Every four years, people talk about the oddness of the Electoral College. And just like in 2000, the last time there was a popular vote/Electoral College mismatch, some citizens have decided to attempt to flip electors from Donald Trump to either Hillary Clinton or a third candidate (if enough electors go to the third candidate, the House would then have to choose from among the top three).

Which leads to the question: can the Electoral College actually change the results of the election? It’s an awkwardly worded question for a very specific reason, and the answer is no. But for the question people think that they’re asking—could the Electoral College reverse the results of the election?—the answer is yes, although it’s profoundly unlikely.

The reason it’s an oddly worded question is that the November election is not a vote for president. The vote is for a set of electors who will then go and vote for the president in December. Therefore, the electors cannot change the results of the election since they’re the ones being elected. In one of the Federalist Papers, Alexander Hamilton explained the reasoning for forgoing direct democracy, as well as why they avoided letting politicians just make the decision. Largely, the problem was that neither the public nor the politicians could be trusted. Hamilton wrote:

“The Executive should be independent for his continuance in office on all but the people themselves. He might otherwise be tempted to sacrifice his duty to his complaisance for those whose favor was necessary to the duration of his official consequence. This advantage will also be secured, by making his re-election to depend on a special body of representatives, deputed by the society for the single purpose of making the important choice.”

There were other issues the founding fathers were trying to avoid as well, such as the risk of a smorgasbord of regional candidates. As historian Jack Rakove told Stanford News in 2012, “it would become truly difficult to produce a popular majority with a field of favorite sons.”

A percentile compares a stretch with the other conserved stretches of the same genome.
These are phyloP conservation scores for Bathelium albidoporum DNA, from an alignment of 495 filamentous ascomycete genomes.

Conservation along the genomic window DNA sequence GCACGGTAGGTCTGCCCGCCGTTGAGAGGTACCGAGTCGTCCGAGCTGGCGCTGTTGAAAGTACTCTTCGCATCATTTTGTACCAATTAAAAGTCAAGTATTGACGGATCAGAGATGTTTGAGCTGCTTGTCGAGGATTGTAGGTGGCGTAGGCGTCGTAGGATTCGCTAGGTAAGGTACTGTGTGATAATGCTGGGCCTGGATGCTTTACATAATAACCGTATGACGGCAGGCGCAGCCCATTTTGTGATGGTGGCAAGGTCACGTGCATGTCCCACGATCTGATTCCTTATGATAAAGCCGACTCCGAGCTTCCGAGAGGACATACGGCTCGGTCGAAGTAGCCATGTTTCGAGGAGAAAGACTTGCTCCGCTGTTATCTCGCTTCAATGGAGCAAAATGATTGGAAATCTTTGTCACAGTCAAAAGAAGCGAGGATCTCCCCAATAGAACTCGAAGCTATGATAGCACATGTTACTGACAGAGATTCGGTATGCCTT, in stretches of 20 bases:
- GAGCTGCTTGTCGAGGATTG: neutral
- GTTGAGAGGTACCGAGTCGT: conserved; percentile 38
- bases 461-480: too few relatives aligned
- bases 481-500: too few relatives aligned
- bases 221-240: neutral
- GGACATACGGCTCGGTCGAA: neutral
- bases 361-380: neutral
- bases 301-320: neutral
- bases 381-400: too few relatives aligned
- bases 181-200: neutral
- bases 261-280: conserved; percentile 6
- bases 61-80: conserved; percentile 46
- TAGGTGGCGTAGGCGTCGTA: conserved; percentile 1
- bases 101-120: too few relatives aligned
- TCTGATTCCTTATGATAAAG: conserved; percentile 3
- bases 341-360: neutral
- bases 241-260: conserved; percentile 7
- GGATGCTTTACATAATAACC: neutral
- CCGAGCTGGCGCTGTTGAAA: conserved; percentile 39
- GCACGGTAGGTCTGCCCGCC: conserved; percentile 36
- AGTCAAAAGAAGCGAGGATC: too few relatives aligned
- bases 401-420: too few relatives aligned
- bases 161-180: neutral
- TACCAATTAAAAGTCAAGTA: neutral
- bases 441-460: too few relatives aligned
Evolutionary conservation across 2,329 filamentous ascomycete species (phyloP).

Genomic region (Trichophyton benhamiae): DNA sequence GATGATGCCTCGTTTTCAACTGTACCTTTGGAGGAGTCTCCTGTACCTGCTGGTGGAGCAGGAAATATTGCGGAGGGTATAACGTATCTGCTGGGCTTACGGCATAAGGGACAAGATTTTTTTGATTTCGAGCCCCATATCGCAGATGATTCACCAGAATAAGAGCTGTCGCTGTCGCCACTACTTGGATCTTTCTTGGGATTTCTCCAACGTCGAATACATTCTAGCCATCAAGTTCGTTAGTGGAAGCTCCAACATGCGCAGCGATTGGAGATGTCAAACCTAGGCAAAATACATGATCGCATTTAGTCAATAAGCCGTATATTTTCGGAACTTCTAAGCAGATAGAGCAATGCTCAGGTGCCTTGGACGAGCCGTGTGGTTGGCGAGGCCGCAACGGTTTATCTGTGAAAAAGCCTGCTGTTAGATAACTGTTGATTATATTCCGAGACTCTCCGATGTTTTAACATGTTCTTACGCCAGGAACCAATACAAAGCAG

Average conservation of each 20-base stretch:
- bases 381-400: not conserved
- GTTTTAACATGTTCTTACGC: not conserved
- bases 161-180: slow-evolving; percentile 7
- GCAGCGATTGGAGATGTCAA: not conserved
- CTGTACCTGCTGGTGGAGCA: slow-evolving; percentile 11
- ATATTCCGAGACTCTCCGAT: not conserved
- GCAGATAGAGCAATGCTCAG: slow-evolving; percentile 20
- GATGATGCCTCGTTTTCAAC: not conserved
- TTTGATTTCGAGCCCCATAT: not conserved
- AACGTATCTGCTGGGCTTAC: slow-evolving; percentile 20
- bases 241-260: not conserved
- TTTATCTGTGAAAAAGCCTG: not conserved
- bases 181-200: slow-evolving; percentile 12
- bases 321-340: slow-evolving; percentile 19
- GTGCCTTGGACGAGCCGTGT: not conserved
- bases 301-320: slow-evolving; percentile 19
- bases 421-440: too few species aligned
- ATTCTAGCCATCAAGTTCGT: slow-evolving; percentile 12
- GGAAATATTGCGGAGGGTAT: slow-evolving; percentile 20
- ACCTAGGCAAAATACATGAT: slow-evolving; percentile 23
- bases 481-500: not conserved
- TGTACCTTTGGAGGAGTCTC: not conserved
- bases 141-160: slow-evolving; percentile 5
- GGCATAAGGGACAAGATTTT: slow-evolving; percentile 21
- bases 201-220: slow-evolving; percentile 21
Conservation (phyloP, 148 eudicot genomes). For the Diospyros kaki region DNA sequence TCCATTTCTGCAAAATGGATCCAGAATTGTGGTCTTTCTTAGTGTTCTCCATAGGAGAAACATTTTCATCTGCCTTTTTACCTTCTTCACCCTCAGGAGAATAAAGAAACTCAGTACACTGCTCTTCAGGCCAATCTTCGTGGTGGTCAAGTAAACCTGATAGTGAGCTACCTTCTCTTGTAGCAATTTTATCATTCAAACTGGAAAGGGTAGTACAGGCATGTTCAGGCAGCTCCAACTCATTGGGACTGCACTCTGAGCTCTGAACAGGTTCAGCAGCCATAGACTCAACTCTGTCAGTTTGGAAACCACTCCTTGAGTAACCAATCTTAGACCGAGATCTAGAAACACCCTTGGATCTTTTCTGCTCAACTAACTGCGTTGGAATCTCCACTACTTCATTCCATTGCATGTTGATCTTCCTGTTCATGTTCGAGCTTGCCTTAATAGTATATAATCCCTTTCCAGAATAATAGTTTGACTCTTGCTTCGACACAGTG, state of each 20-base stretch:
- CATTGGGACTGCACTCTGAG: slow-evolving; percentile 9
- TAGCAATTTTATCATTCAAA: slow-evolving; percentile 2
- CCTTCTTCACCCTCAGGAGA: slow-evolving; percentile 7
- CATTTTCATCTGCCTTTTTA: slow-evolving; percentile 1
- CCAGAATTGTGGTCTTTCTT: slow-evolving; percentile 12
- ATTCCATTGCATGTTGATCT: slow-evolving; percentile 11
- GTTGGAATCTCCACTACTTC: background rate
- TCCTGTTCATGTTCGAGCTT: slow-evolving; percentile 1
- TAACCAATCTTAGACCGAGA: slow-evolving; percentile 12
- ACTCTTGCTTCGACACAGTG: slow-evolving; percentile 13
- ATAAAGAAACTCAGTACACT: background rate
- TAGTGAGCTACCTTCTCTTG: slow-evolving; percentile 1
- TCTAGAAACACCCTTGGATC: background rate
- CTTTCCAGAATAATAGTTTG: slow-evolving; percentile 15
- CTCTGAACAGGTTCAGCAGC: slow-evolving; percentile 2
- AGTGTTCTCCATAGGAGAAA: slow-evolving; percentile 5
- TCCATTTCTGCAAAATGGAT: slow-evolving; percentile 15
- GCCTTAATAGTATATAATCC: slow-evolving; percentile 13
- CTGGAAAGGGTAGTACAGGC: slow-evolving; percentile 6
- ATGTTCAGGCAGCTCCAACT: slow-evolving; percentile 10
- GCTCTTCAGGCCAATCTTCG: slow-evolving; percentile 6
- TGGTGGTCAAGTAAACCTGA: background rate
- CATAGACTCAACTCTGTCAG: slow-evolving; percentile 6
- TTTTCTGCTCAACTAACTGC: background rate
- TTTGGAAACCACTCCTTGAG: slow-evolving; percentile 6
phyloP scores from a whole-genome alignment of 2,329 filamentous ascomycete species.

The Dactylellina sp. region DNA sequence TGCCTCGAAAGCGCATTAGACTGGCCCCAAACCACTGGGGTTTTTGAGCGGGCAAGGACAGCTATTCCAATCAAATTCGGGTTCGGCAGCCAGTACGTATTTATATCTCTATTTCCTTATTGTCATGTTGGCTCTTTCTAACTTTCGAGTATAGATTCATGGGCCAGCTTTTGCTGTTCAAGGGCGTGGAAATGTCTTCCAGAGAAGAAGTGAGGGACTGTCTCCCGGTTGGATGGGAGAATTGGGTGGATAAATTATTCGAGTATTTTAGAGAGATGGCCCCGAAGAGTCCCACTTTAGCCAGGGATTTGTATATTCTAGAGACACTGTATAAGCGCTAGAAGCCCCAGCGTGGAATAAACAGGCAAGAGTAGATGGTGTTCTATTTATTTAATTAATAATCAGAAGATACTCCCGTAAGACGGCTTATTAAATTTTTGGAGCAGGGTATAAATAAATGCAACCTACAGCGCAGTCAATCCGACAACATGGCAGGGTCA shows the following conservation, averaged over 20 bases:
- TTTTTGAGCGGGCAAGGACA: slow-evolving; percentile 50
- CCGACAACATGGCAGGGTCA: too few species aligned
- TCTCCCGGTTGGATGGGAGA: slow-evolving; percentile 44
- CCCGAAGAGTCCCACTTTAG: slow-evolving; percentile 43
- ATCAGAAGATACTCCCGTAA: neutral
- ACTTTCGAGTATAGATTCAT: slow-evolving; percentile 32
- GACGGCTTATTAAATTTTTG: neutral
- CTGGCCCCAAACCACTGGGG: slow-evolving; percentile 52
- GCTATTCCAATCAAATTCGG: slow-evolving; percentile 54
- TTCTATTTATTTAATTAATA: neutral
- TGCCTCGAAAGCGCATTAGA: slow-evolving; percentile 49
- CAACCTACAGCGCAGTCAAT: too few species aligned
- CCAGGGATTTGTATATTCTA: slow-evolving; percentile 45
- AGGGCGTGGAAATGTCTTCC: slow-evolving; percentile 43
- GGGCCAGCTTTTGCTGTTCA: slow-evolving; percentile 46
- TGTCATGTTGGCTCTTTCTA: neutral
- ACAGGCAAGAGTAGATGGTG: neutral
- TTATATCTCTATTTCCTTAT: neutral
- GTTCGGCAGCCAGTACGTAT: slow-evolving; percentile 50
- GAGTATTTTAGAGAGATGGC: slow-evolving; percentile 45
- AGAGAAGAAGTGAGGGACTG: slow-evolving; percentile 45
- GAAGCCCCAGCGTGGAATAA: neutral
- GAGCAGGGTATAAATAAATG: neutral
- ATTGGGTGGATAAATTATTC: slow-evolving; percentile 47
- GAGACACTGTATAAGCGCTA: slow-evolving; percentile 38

More controversially, the founding fathers faced the issue of slavery. Because slaves couldn’t vote, a direct popular vote would weaken the power of the South. Thanks to the three-fifths compromise, however, the slave states had greater power under an electoral system than under a direct voting system, because slaves couldn’t vote but did count for the number of representatives. And more representatives meant more electors (the number of electors equals the state’s number of representatives plus the number of senators). As James Madison said in 1787:

“There was one difficulty however of a serious nature attending an immediate choice by the people. The right of suffrage was much more diffusive in the Northern than the Southern States; and the latter could have no influence in the election on the score of the Negroes. The substitution of electors obviated this difficulty and seemed on the whole to be liable to fewest objections.”

But objections to the elector’s powers appeared as soon as races got competitive. In 1796, Pennsylvanian Samuel Miles became the first known faithless elector when, despite being chosen as a Federalist, he voted for opposition candidate Thomas Jefferson. In a letter to the Gazette of the United States, a disgruntled Pennsylvania voter asked, “What, do I choose Samuel Miles to determine for me whether John Adams or Thomas Jefferson shall be President? No! I choose him to act, not to think.”

SO WOULD IT WORK?

As we have written about before, in about half the states plus Washington, D.C., electors are required to vote for their state’s popular vote winner—some states to the point that any attempt to defy this would forfeit the elector’s position. They’re extreme, but in the controversial 1952 Ray v. Blair case, the Supreme Court ruled that requiring pledges from electors to vote for a particular candidate was constitutional. But the question that remains unanswered is whether any punishment for breaking those pledges is constitutional. It’s never mattered, but would quickly become a critical issue if electors defected en masse.

Others say that because Hillary Clinton has already conceded, this strategy wouldn’t work. But there’s no requirement that an elector vote for a viable candidate. In 1976, one of the electors voted for Ronald Reagan, who hadn’t even won his party’s primary. In 1956, another elector voted for a local circuit court judge rather than Adlai Stevenson.

A stronger issue standing in the way is how electors are chosen. Generally, in spring and summer, each state’s political parties nominate a slate of electors from a list of party faithful. Any attempt to get defections would require electors to go against a party that chose them specifically for their loyalty.

The Ray v. Blair decision gave one of the most famous dissents in Supreme Court history, where Justice Jackson wrote, “No one faithful to our history can deny that the plan originally contemplated, what is implicit in its text, that electors would be free agents, to exercise an independent and nonpartisan judgment as to the men best qualified for the Nation's highest offices.” While it would be considered highly irregular and is highly unlikely, the possibility is there. And will remain there until January 6, 2017, when the votes are officially counted before a joint session of Congress.

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